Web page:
Four independent LFO with triangle, sine, ramp up, ramp down and square wave output. Output voltage 10Vpp. The sine is inverted against the triangle. Ramp up and ramp down are twice the frequency of the triangle.
Specs and features
.Given for the first LFO. The oscillator consists of an integrator IC1C and an OpAmp Schmitt-Trigger IC1D. The triangle wave of the oscillator arises through the feedback of the trigger output to the input of the integrator. At the integrator output IC1C arises a triangle with the amplitude of the hysteresis of the Schmitt-Trigger. The input voltage of the integrator sets the rise and fall time of the voltage output. The square wave output is buffered with IC5C. The circuitry around IC4C provides the saw output. IC4D inverts the saw. The sine shaper is build with the OTA IC2OTA2 and IC3B. IC5D drives the LED.
This is a useful and often needed utility module. The input voltages are precisely added to the outputs.The inputs 1, 3 and 5 are normalized. It can be used in different ways: As three independent adders, as buffered multiple, adding a modulation source simultaneously to all three outputs, adding two, three or four voltages precisely and a few more, depending on your patch. The accuracy depends on the used operational amplifier. For pitch CV I recommend precision OpAmps like the LT1014.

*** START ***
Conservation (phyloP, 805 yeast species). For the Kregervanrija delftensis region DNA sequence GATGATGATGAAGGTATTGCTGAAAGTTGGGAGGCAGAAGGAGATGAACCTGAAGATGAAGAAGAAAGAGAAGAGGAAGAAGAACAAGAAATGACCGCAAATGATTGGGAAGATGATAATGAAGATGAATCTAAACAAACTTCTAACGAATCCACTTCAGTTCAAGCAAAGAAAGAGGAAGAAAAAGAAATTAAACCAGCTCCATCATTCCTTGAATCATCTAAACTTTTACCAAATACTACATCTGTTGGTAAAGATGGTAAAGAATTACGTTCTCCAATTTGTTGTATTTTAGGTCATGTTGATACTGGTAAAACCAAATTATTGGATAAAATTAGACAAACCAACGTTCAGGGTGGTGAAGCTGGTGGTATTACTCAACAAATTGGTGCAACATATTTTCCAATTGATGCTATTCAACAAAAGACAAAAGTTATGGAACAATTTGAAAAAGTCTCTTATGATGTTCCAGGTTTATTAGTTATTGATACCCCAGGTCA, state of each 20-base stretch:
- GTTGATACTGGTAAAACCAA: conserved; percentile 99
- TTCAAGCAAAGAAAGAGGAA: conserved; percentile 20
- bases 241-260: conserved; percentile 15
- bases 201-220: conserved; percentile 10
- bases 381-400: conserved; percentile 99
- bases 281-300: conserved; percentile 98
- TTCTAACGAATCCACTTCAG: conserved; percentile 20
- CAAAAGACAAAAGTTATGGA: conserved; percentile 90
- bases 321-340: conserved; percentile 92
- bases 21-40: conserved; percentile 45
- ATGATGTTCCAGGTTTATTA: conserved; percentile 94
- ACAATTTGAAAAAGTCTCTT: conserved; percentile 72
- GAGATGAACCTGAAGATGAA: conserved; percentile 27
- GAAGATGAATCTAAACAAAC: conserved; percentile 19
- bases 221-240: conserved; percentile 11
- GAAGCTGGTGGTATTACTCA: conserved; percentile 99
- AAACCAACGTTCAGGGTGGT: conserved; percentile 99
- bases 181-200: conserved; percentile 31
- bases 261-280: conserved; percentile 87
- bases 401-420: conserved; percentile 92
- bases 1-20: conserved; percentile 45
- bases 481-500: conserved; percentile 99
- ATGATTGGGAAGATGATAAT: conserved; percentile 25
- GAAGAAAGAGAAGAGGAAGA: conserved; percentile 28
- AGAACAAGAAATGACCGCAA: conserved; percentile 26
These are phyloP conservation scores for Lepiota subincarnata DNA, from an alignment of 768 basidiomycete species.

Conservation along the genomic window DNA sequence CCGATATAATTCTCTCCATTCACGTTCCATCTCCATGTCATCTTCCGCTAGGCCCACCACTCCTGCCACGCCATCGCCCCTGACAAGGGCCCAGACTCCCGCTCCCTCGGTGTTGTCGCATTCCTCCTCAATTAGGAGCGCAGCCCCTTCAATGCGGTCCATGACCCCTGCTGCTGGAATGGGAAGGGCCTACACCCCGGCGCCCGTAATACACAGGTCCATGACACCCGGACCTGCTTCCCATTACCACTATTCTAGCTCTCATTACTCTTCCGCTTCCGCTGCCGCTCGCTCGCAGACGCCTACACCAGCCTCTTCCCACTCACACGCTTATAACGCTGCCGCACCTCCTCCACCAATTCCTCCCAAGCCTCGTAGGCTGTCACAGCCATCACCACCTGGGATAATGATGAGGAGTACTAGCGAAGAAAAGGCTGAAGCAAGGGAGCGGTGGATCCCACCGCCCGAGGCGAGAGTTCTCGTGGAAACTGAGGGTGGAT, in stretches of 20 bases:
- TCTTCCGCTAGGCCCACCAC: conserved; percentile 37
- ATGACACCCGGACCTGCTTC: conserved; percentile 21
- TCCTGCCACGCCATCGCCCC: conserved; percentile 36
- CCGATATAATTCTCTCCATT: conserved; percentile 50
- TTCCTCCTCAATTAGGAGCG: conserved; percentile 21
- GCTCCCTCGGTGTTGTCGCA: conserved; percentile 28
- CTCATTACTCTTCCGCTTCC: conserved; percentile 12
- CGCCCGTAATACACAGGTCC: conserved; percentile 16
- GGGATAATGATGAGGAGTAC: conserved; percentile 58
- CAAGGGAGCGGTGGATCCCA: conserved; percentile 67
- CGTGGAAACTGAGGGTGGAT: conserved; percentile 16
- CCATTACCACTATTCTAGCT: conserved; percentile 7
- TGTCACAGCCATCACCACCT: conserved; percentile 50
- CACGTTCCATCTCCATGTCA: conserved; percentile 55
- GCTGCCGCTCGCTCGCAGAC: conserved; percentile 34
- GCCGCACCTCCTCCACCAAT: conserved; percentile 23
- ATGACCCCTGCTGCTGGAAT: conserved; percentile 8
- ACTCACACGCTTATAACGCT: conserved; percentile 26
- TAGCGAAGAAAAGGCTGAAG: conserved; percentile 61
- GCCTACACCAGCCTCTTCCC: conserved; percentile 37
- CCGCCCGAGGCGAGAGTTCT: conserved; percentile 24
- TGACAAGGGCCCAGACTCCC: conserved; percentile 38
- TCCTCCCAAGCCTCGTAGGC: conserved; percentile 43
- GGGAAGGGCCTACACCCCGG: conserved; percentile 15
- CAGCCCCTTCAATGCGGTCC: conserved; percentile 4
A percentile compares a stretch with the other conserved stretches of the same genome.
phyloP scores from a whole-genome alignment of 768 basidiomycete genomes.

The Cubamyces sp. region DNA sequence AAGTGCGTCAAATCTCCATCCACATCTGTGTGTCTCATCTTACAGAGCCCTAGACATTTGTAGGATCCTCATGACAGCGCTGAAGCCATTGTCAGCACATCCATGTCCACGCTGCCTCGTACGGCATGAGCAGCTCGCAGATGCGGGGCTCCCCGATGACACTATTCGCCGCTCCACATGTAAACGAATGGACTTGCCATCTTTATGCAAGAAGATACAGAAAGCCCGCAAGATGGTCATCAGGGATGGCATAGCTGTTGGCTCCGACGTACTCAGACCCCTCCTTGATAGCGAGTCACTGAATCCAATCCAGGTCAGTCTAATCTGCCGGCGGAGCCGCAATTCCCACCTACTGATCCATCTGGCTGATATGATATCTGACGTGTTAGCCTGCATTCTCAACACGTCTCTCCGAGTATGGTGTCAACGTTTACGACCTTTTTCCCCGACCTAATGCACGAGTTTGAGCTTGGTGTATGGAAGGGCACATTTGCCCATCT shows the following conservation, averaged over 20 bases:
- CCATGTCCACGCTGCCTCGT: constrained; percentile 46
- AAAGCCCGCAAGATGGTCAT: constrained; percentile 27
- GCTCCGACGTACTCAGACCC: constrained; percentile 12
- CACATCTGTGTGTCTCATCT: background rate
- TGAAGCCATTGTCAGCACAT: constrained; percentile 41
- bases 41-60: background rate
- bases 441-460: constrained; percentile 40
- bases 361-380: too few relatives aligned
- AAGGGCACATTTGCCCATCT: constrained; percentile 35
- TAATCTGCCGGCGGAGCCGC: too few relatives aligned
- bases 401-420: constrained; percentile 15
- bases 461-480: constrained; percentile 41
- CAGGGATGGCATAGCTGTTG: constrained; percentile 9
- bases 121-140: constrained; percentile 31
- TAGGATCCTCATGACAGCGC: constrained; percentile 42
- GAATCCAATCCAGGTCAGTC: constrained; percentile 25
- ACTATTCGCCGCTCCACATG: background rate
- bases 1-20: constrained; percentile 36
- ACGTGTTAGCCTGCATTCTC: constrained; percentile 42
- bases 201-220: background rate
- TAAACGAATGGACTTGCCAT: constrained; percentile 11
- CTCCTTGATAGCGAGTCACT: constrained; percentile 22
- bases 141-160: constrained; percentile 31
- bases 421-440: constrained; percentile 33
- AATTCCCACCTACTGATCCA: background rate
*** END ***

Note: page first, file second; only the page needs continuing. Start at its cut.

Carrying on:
All inputs are buffered with high impedance inputs. They are followed by precision adders where the two inputs and the two additional modulation inputs are added together. The last stage buffers the output and corrects the phase. Inputs 1, 3 and 5 are normalized. The accuracy depends on the used operational amplifier and the matching of the resistors. For pitch CV I recommend precision OpAmps like the LT1014. Match all 10k resistors to 0,1% or better.
From time to time I want to integrate a 12V Eurorack module in my 15V banana setup. So I needed a 15V to 12V adaptor. Nothing spectacular. Just from the datasheet. This is the bigger brother for up to five modules from the single one.
Just the standard configuration from the datasheets.